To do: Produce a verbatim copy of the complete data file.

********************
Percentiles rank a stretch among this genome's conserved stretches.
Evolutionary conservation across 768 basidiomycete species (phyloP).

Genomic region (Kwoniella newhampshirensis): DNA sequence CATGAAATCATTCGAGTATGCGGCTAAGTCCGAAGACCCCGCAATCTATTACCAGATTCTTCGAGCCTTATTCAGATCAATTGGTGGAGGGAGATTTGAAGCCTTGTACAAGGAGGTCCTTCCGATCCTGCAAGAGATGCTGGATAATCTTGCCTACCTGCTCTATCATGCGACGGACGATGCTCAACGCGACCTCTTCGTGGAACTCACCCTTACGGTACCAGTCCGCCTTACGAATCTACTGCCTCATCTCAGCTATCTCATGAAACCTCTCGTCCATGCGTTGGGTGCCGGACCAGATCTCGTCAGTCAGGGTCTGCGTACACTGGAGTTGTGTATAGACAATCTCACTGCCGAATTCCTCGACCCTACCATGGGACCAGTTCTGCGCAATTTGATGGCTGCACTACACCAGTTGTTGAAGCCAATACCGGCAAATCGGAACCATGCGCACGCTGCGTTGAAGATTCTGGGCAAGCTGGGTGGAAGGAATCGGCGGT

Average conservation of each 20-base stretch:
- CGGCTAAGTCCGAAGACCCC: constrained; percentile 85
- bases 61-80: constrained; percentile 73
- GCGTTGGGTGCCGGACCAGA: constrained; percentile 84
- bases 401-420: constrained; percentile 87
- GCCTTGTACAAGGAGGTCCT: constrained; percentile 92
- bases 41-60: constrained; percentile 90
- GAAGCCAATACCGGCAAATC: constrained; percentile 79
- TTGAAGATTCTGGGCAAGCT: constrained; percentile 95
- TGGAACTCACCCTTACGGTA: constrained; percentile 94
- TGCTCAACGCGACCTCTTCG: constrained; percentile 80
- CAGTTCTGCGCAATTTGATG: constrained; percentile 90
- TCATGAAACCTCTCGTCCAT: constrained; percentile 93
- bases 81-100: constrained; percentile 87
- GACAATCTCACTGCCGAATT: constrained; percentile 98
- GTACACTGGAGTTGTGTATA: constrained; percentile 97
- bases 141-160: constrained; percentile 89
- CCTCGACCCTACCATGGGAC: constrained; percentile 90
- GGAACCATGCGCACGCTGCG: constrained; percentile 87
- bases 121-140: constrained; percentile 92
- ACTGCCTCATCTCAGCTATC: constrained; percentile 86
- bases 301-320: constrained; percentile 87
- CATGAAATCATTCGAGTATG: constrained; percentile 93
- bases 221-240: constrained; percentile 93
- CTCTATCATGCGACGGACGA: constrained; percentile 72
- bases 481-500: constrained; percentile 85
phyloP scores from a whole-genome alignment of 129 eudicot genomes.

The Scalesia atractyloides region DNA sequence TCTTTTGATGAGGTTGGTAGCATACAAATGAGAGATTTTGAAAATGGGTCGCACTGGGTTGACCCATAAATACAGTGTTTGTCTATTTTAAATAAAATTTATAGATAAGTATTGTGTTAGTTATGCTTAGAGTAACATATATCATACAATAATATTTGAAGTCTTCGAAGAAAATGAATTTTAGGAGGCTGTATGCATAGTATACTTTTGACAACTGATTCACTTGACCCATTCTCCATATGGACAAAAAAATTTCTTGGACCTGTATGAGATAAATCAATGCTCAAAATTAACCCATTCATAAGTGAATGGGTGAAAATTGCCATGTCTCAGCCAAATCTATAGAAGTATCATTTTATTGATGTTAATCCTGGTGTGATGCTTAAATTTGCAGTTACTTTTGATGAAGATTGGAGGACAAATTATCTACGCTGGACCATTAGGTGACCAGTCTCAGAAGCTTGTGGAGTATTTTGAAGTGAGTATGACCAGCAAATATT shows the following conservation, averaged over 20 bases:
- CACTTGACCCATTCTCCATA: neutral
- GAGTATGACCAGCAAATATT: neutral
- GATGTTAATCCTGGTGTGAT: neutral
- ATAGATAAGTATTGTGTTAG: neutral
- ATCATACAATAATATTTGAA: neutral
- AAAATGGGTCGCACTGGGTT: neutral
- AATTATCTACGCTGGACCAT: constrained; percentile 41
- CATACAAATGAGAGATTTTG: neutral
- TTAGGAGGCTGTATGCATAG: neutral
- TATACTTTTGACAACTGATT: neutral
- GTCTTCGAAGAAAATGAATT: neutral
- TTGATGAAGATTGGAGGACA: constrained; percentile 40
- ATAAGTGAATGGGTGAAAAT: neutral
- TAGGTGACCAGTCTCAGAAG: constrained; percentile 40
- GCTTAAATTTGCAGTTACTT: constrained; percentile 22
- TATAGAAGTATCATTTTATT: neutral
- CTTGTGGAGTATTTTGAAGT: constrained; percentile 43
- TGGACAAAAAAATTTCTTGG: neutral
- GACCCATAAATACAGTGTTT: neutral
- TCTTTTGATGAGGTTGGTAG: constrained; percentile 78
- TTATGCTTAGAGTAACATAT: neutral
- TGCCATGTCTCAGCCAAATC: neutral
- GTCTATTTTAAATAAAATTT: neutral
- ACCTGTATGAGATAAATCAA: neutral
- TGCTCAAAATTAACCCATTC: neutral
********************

Percentiles rank a stretch among this genome's conserved stretches.
Evolutionary conservation across 768 basidiomycete species (phyloP).

Genomic region (Kwoniella newhampshirensis): DNA sequence CATGAAATCATTCGAGTATGCGGCTAAGTCCGAAGACCCCGCAATCTATTACCAGATTCTTCGAGCCTTATTCAGATCAATTGGTGGAGGGAGATTTGAAGCCTTGTACAAGGAGGTCCTTCCGATCCTGCAAGAGATGCTGGATAATCTTGCCTACCTGCTCTATCATGCGACGGACGATGCTCAACGCGACCTCTTCGTGGAACTCACCCTTACGGTACCAGTCCGCCTTACGAATCTACTGCCTCATCTCAGCTATCTCATGAAACCTCTCGTCCATGCGTTGGGTGCCGGACCAGATCTCGTCAGTCAGGGTCTGCGTACACTGGAGTTGTGTATAGACAATCTCACTGCCGAATTCCTCGACCCTACCATGGGACCAGTTCTGCGCAATTTGATGGCTGCACTACACCAGTTGTTGAAGCCAATACCGGCAAATCGGAACCATGCGCACGCTGCGTTGAAGATTCTGGGCAAGCTGGGTGGAAGGAATCGGCGGT

Average conservation of each 20-base stretch:
- CGGCTAAGTCCGAAGACCCC: constrained; percentile 85
- bases 61-80: constrained; percentile 73
- GCGTTGGGTGCCGGACCAGA: constrained; percentile 84
- bases 401-420: constrained; percentile 87
- GCCTTGTACAAGGAGGTCCT: constrained; percentile 92
- bases 41-60: constrained; percentile 90
- GAAGCCAATACCGGCAAATC: constrained; percentile 79
- TTGAAGATTCTGGGCAAGCT: constrained; percentile 95
- TGGAACTCACCCTTACGGTA: constrained; percentile 94
- TGCTCAACGCGACCTCTTCG: constrained; percentile 80
- CAGTTCTGCGCAATTTGATG: constrained; percentile 90
- TCATGAAACCTCTCGTCCAT: constrained; percentile 93
- bases 81-100: constrained; percentile 87
- GACAATCTCACTGCCGAATT: constrained; percentile 98
- GTACACTGGAGTTGTGTATA: constrained; percentile 97
- bases 141-160: constrained; percentile 89
- CCTCGACCCTACCATGGGAC: constrained; percentile 90
- GGAACCATGCGCACGCTGCG: constrained; percentile 87
- bases 121-140: constrained; percentile 92
- ACTGCCTCATCTCAGCTATC: constrained; percentile 86
- bases 301-320: constrained; percentile 87
- CATGAAATCATTCGAGTATG: constrained; percentile 93
- bases 221-240: constrained; percentile 93
- CTCTATCATGCGACGGACGA: constrained; percentile 72
- bases 481-500: constrained; percentile 85
phyloP scores from a whole-genome alignment of 129 eudicot genomes.

The Scalesia atractyloides region DNA sequence TCTTTTGATGAGGTTGGTAGCATACAAATGAGAGATTTTGAAAATGGGTCGCACTGGGTTGACCCATAAATACAGTGTTTGTCTATTTTAAATAAAATTTATAGATAAGTATTGTGTTAGTTATGCTTAGAGTAACATATATCATACAATAATATTTGAAGTCTTCGAAGAAAATGAATTTTAGGAGGCTGTATGCATAGTATACTTTTGACAACTGATTCACTTGACCCATTCTCCATATGGACAAAAAAATTTCTTGGACCTGTATGAGATAAATCAATGCTCAAAATTAACCCATTCATAAGTGAATGGGTGAAAATTGCCATGTCTCAGCCAAATCTATAGAAGTATCATTTTATTGATGTTAATCCTGGTGTGATGCTTAAATTTGCAGTTACTTTTGATGAAGATTGGAGGACAAATTATCTACGCTGGACCATTAGGTGACCAGTCTCAGAAGCTTGTGGAGTATTTTGAAGTGAGTATGACCAGCAAATATT shows the following conservation, averaged over 20 bases:
- CACTTGACCCATTCTCCATA: neutral
- GAGTATGACCAGCAAATATT: neutral
- GATGTTAATCCTGGTGTGAT: neutral
- ATAGATAAGTATTGTGTTAG: neutral
- ATCATACAATAATATTTGAA: neutral
- AAAATGGGTCGCACTGGGTT: neutral
- AATTATCTACGCTGGACCAT: constrained; percentile 41
- CATACAAATGAGAGATTTTG: neutral
- TTAGGAGGCTGTATGCATAG: neutral
- TATACTTTTGACAACTGATT: neutral
- GTCTTCGAAGAAAATGAATT: neutral
- TTGATGAAGATTGGAGGACA: constrained; percentile 40
- ATAAGTGAATGGGTGAAAAT: neutral
- TAGGTGACCAGTCTCAGAAG: constrained; percentile 40
- GCTTAAATTTGCAGTTACTT: constrained; percentile 22
- TATAGAAGTATCATTTTATT: neutral
- CTTGTGGAGTATTTTGAAGT: constrained; percentile 43
- TGGACAAAAAAATTTCTTGG: neutral
- GACCCATAAATACAGTGTTT: neutral
- TCTTTTGATGAGGTTGGTAG: constrained; percentile 78
- TTATGCTTAGAGTAACATAT: neutral
- TGCCATGTCTCAGCCAAATC: neutral
- GTCTATTTTAAATAAAATTT: neutral
- ACCTGTATGAGATAAATCAA: neutral
- TGCTCAAAATTAACCCATTC: neutral